How Early Water Play Can Support Your Baby’s Development

How Early Water Play Can Support Your Baby’s Development

Baby With Neonatal Abstinence Syndrome Experiences Blissful Calm in Otteroo Reading How Early Water Play Can Support Your Baby’s Development 4 minutes Next Your Baby Is on the Move! interviewed our advisor Dr. David Anderson, a leading expert in motor development, professor at San Francisco State University and researcher at UC Berkeley’s Institute of Human Development, on why you should get your baby moving in the water ASAP. Learn what developmental benefits your baby can access through bath times with Otteroo:

We all want our children to be able to swim and feel at ease in the water because it is such an important life skill and facilitator of social interaction during childhood. But, not many parents know that water’s buoyancy also stimulates the development of motor skills because it allows babies to move much more freely and explore patterns of coordination that are difficult to do on land under the constant press of gravity. Moreover, an abundance of research shows that motor development is a catalyst for psychological development, too!

Using an infant neck float like the Otteroo is a new and easy way to promote movement exploration in the water and stimulate a baby’s motor and psychological development – all while having loads of fun.

Freer movement and faster development 

As far back as the 1930s, researchers noted that a baby’s movements were more rhythmical, organized, and synchronous in the water than on land. Subsequent researchers found that babies who had opportunities to explore their movements in the water were more motivated to move, more confident, and further advanced in their motor skills and social skills.

Babies are capable of performing a wide range of different movements in the womb, like stepping, crawling, and somersaulting, however, they find these movements much more difficult to perform after birth. This is because working against gravity requires more effort than they can muster. However, these patterns are expressed and can be “practiced” easily while floating in the water. Practicing the stepping pattern for as little as five minutes a day has been shown to lead to an earlier onset of independent walking.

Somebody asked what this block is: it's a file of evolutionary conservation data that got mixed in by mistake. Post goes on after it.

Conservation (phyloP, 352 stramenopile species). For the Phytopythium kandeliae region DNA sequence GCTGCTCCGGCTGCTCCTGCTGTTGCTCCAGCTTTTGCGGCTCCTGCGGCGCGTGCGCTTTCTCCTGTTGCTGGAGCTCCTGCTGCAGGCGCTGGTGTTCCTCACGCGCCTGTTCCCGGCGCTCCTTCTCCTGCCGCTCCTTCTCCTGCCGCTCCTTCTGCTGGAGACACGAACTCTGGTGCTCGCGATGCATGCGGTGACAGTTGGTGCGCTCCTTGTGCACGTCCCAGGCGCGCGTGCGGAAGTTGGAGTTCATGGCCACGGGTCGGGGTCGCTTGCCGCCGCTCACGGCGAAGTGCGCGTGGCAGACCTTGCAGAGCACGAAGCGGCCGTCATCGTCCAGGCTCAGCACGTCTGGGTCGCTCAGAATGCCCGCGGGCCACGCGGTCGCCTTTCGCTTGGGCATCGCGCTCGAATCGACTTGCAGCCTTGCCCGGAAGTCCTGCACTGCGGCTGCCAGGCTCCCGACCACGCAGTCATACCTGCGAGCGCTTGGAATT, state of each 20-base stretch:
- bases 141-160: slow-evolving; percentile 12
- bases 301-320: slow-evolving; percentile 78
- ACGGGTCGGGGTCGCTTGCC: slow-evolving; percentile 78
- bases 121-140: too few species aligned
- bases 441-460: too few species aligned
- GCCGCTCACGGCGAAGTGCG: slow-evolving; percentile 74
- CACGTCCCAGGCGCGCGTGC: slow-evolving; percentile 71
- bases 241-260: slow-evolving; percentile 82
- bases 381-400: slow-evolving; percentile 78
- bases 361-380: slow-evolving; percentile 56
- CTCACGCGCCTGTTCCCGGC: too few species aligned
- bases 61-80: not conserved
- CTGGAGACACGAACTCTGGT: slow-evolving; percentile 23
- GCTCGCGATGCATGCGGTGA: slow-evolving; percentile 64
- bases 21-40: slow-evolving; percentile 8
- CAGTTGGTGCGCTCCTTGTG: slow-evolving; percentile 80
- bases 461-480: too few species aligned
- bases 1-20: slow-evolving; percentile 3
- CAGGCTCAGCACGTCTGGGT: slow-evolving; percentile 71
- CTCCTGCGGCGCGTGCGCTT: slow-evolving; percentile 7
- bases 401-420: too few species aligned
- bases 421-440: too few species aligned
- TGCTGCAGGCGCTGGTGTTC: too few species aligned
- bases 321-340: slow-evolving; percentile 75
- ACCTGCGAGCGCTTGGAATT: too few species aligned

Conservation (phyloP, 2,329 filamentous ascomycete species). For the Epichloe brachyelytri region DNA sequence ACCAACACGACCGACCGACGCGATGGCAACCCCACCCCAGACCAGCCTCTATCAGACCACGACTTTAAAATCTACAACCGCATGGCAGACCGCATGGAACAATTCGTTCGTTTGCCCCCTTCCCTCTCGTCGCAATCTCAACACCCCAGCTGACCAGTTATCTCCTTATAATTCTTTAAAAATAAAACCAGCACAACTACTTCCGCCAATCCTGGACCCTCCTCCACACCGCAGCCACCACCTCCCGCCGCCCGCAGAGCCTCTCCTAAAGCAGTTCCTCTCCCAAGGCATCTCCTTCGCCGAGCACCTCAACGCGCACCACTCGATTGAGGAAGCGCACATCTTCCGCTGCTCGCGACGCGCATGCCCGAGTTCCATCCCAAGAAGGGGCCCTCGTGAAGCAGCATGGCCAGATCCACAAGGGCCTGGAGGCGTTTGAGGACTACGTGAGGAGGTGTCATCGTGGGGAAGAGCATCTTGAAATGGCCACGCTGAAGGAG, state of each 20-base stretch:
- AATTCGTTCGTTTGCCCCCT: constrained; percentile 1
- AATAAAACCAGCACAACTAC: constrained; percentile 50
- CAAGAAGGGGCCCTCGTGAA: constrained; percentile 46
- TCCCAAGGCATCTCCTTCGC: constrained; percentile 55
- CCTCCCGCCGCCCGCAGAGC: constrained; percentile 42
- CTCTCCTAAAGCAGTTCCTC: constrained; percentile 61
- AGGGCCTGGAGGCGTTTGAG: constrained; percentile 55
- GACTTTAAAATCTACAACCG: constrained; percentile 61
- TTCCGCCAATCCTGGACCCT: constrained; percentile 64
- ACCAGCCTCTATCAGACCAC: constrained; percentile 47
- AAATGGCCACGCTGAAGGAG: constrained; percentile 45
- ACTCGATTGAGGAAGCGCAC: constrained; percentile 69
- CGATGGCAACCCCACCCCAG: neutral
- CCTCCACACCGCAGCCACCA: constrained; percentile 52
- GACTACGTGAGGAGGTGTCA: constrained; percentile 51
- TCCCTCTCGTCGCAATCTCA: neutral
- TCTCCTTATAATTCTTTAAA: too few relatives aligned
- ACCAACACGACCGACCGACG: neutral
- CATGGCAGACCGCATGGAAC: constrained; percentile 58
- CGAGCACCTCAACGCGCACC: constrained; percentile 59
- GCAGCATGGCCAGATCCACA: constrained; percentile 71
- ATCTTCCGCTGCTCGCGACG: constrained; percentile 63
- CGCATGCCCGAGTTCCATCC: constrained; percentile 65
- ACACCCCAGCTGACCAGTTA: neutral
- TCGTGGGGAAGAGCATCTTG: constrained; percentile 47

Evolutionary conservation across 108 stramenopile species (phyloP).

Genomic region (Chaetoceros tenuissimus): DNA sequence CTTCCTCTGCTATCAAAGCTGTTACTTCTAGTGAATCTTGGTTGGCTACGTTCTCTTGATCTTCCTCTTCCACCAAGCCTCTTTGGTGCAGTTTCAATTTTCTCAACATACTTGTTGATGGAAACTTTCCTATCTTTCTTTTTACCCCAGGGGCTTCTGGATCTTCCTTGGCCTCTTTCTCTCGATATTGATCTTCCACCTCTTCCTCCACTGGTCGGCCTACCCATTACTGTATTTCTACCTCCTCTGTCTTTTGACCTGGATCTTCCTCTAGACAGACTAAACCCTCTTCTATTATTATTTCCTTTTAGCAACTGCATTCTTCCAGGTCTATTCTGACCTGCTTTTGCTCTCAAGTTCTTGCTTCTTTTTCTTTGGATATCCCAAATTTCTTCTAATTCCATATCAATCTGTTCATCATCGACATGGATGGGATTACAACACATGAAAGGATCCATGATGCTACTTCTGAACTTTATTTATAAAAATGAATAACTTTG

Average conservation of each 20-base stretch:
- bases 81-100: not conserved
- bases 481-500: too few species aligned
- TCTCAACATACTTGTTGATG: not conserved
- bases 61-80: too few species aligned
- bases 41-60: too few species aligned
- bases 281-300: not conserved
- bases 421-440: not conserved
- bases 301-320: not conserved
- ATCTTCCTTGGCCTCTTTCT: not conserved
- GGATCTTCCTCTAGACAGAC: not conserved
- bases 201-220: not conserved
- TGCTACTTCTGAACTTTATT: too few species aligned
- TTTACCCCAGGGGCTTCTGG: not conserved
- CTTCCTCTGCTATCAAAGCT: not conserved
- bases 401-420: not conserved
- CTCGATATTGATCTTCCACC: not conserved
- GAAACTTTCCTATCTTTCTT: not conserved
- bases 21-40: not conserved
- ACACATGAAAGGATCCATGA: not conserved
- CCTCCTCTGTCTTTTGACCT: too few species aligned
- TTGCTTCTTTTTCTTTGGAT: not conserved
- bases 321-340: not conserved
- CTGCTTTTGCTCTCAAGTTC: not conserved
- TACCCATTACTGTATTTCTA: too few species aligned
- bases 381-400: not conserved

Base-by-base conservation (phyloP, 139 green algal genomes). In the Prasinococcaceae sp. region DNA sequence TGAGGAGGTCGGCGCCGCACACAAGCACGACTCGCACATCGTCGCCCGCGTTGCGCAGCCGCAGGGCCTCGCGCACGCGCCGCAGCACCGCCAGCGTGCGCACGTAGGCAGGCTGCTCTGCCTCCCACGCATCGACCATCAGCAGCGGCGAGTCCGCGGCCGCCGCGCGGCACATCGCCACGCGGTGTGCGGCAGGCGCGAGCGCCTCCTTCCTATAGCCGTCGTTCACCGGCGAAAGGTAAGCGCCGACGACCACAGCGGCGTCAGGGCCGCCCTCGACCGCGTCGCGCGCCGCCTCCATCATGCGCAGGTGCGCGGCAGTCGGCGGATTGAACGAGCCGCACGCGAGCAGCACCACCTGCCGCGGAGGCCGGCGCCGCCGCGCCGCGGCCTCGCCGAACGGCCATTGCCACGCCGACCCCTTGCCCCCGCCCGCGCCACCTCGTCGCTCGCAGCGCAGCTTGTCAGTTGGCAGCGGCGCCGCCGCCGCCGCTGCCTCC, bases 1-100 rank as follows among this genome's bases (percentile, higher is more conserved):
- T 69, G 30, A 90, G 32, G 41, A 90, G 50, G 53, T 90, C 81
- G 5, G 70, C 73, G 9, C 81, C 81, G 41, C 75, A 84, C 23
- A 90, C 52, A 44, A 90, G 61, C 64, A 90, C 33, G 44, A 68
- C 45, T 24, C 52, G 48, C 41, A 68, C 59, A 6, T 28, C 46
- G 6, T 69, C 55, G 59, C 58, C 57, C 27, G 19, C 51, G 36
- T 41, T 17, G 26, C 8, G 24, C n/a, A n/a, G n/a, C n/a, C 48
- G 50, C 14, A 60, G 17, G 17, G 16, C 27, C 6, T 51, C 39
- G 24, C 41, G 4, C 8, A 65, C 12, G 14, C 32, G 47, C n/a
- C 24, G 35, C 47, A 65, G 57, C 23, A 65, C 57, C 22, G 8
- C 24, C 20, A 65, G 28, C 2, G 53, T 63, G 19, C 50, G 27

Promotes early psychological development 

Independent mobility during the first 12 months of life drives major changes in psychological development according to Professor Anderson. It is by moving that infants learn about themselves, about the world around them, and about their relation to that world around them.

Early mobility leads to an explosion of choices and goals to pursue in the baby who was previously dependent on caregivers to get around. Pursuing these goals leads, in turn, to dramatic changes in movement competence, perception, cognition, memory, and social and emotional development. Floating freely in the water provides opportunities for early mobility that are simply impossible on land due to the constant pull of gravity.

Advances readiness for school

A groundbreaking 2013 research study led by the Griffith Institute for Educational Research in Australia found that children under 5 years of age who participated in swim classes were 6 to 15 months ahead of the norm in their cognitive skills, problem solving in mathematics, counting, language, and in following directions. Beyond water safety alone, swimming is proven to add social, cognitive, emotional and physical capital to children’s lives. Give your baby a head start in building a positive, lifelong relationship with water before 6 months, when the fear of water sets in for many babies.

Albeit all those benefits, what do moms like you ultimately care about most? Our babies’ giggles and smiles! Your baby will be having such a good time exploring and enjoying his or her newfound freedom that you’ll forget that the time with Otteroo playing in the water is so good for your kiddie, too!

David Anderson PH.D, is a world leading expert and researcher on motor skill acquisition and its influence on psychological development and functioning. He is a Professor in the Department of Kinesiology at San Francisco State University, a long-standing member of the Institute of Human Development at the University of California Berkeley, and an Active Fellow in the National Academy of Kinesiology.

To read up on what other potential benefits the Otteroo may provide and why he chose to join the Otteroo’s advisory team, see his interview here.  

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